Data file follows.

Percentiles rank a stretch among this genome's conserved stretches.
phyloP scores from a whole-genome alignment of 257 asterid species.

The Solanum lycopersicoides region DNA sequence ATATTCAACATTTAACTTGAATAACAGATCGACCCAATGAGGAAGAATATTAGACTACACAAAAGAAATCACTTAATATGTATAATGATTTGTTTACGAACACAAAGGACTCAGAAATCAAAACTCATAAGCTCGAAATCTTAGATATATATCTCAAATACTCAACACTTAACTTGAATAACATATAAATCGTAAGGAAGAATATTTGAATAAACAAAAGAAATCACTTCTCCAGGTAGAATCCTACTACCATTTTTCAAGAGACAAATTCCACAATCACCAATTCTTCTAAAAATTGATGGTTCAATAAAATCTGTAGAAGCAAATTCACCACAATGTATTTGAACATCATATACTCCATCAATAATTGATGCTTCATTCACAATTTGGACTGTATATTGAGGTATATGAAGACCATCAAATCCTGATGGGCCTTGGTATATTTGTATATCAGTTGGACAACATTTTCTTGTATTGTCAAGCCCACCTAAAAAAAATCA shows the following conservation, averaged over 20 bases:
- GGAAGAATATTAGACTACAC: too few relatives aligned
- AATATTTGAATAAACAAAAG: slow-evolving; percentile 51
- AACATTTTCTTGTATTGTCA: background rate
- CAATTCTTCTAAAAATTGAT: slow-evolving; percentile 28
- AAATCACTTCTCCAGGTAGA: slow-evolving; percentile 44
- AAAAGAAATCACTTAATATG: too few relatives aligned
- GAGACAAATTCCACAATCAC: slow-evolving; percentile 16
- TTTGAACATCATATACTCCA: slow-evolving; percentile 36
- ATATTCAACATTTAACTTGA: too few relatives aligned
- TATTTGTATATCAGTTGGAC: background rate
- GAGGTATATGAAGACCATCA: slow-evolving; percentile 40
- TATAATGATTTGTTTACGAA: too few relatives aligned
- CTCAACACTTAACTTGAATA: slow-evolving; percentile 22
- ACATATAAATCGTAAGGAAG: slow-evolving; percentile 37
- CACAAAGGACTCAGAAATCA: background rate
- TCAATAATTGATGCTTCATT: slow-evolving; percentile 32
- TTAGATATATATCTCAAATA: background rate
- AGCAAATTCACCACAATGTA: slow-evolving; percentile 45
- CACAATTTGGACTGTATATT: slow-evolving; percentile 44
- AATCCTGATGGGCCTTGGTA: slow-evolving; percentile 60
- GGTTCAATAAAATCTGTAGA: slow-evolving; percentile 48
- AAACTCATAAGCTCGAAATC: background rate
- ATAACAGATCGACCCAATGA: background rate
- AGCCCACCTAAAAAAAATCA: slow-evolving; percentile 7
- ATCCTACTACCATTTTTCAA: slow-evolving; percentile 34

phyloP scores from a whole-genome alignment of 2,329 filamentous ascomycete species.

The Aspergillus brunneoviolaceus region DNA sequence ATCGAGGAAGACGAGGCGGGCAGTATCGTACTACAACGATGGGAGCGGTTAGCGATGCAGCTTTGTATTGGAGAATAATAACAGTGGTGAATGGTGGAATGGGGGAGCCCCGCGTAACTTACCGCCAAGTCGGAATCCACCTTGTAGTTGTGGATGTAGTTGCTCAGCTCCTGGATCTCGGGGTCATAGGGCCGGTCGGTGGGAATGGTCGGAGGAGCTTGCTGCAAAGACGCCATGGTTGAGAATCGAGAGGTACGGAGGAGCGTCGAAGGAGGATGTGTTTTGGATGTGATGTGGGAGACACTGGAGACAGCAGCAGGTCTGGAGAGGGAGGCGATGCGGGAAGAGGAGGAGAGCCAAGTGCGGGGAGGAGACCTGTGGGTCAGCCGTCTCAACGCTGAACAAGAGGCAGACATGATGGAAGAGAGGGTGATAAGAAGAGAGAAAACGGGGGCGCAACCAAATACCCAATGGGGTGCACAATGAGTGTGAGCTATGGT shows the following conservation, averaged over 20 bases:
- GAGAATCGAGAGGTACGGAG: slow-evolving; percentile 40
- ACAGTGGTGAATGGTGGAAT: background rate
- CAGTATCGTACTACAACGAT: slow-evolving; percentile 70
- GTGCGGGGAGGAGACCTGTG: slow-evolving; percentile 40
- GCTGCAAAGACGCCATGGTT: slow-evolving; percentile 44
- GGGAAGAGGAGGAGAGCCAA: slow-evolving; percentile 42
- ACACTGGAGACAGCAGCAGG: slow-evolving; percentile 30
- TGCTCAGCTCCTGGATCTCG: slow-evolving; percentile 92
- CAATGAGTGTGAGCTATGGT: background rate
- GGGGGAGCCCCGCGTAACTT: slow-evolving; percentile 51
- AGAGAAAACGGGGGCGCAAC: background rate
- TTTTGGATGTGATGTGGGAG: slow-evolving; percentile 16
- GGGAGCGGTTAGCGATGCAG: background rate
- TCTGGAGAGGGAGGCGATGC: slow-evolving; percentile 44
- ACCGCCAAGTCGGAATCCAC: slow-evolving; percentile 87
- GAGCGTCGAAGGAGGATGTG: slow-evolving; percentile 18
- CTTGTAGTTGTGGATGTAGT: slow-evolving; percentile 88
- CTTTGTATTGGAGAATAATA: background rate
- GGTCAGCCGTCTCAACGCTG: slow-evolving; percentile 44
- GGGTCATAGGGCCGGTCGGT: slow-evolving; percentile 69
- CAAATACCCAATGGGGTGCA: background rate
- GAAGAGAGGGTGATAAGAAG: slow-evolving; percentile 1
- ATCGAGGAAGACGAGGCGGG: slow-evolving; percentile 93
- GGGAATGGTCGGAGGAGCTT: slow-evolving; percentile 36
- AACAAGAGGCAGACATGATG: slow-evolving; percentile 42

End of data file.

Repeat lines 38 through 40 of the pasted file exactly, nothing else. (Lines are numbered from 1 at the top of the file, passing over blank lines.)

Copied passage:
- TGCTCAGCTCCTGGATCTCG: slow-evolving; percentile 92
- CAATGAGTGTGAGCTATGGT: background rate
- GGGGGAGCCCCGCGTAACTT: slow-evolving; percentile 51